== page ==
An Indian and an American student come together to co-found a start-up that creates affordable assistive technology for those hard of hearing.
TranscribeGlass is a wearable assistive device for the deaf, hard of hearing, the elderly and people who want to better understand spoken communication. (Photograph courtesy TinkerTech Labs)
By 2050, nearly 2.5 billion people are projected to have some degree of hearing loss, according to the World Health Organization. There are about 63 million people in India suffering from significant auditory impairment, says an estimate by WHO. The impact from a growing communication barrier for those who are hard-of-hearing and the deaf population can be significant—like isolation from society, higher unemployment or lower wages.
Madhav Lavakare, a Yale University student from New Delhi and Tom Pritsky, a Stanford University graduate who suffers from hearing loss in both ears, co-founded TranscribeGlass, a start-up which has created an affordable solution for people with auditory impairments. The product, which too is called TranscribeGlass, is a wearable assistive device for the deaf, hard of hearing, the elderly and people who want to better understand spoken communication. The versatile smart glass device translates speech-to-text in real time and overlays it onto a small transparent display in the user’s direct field of vision. Unlike speech-to-text applications on devices, where users have to look down at a screen to follow the conversation, TranscribeGlass allows users to read captions while looking at the speaker.
To use TranscribeGlass, the user launches its mobile app and connects to a caption source. For example, Google API or Deepgram. The text is transmitted via Bluetooth to the TranscribeGlass display. Aiming for wide usage, it was designed to weigh less than 30 grams and can be attached to a pair of glasses or even an empty frame. Users can also change the caption font size and TranscribeGlass currently supports any language that uses Roman/Latin alphabets.
Lavakare was in grade 11 in New Delhi when a friend, who was hard of hearing, dropped out of his school because he was not able to follow lessons or conversations around him. Lavakare wanted to find a solution to help his friend. “Mobile apps can transcribe speech-to-text in real time but since my friend heavily depended on visual cues, there was a need to bring captions into his direct field of vision,” says Lavakare, who received a grant from the U.S.-India Science & Technology Endowment Fund (USISTEF) in 2020.
Pritsky, founder of Stanford University’s club for the deaf and hard of hearing, has had hearing loss since the age of 3 and regularly uses hearing aids and lip-reading to communicate. Like Lavakare, Pritsky too envisioned the possibility of an affordable captioning device to help himself and others with hearing loss. “I really like captions for movies,” says Pritsky. “I thought it would be fantastic to have them for real life.”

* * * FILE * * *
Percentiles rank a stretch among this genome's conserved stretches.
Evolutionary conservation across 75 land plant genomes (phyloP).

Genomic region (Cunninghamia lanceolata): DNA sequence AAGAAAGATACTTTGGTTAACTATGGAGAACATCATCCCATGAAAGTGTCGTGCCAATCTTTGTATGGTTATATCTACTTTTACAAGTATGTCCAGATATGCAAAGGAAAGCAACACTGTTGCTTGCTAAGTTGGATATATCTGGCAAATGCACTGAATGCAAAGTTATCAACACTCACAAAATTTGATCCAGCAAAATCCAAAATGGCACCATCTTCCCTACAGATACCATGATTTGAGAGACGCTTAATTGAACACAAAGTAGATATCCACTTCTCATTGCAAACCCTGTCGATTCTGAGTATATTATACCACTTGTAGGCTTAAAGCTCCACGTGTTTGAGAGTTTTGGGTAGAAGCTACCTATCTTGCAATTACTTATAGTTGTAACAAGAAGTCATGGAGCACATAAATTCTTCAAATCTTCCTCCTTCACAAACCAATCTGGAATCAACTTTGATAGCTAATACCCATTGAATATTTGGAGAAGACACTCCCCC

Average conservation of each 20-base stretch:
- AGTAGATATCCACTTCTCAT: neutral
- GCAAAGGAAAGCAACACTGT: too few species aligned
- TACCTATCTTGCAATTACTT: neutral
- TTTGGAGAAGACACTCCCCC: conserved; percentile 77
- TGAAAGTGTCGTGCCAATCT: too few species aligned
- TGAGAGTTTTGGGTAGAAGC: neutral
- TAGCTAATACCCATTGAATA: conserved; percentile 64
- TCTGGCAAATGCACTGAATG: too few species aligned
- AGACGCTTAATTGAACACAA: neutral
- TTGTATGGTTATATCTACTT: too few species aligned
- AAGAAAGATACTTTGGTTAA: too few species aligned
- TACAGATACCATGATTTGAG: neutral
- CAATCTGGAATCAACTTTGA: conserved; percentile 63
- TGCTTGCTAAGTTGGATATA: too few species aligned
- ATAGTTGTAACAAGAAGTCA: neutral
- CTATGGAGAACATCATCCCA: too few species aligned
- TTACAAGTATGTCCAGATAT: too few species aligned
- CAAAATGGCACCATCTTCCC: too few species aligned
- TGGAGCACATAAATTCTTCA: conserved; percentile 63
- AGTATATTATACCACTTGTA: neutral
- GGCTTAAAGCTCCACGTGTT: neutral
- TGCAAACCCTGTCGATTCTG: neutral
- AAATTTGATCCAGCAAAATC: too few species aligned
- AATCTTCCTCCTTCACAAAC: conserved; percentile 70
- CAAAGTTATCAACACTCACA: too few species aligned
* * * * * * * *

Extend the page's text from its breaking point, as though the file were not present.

Both Lavakare and Pritsky, who met through a mutual friend, have close ties to the world of assistive tech and were independently pursuing the idea before joining forces. According to Lavakare, running the business on his own was hard as a full-time student at Yale, making Pritsky a much-needed addition to the team. Lavakare adds that Pritsky’s insights as a user was a “powerful perspective” to have at the start-up.
Feedback from users has been a crucial part of their design process. Lavakare and Pritsky estimate that over the course of its various prototype iterations, TranscribeGlass has had at least 300 people test their product.
After completing five different prototypes, TranscribeGlass is now ready to offer an affordable and comfortable alternative to existing solutions. “One of the things that we really value with TranscribeGlass is the social acceptability of the solution,” says Lavakare. “Our goal is to be source agnostic,” adds Pritsky. “We can integrate any API: Google Speech, Deepgram, Microsoft. Our larger goal is to help solve hearing loss.”
The company recently began manufacturing its first 150 preorders, with hopes to finish shipping them in the next few months. The TranscribeGlass Beta is being sold for about Rs. 4,500, with the final version expected to be priced around Rs. 8,000.
“I also see there being a lot of upgrades in future versions of TranscribeGlass,” says Lavakare, “including having the ability to translate languages or potentially having graphics that could help people with other disabilities.”.
Jason Chiang is a freelance writer based in Silver Lake, Los Angeles.
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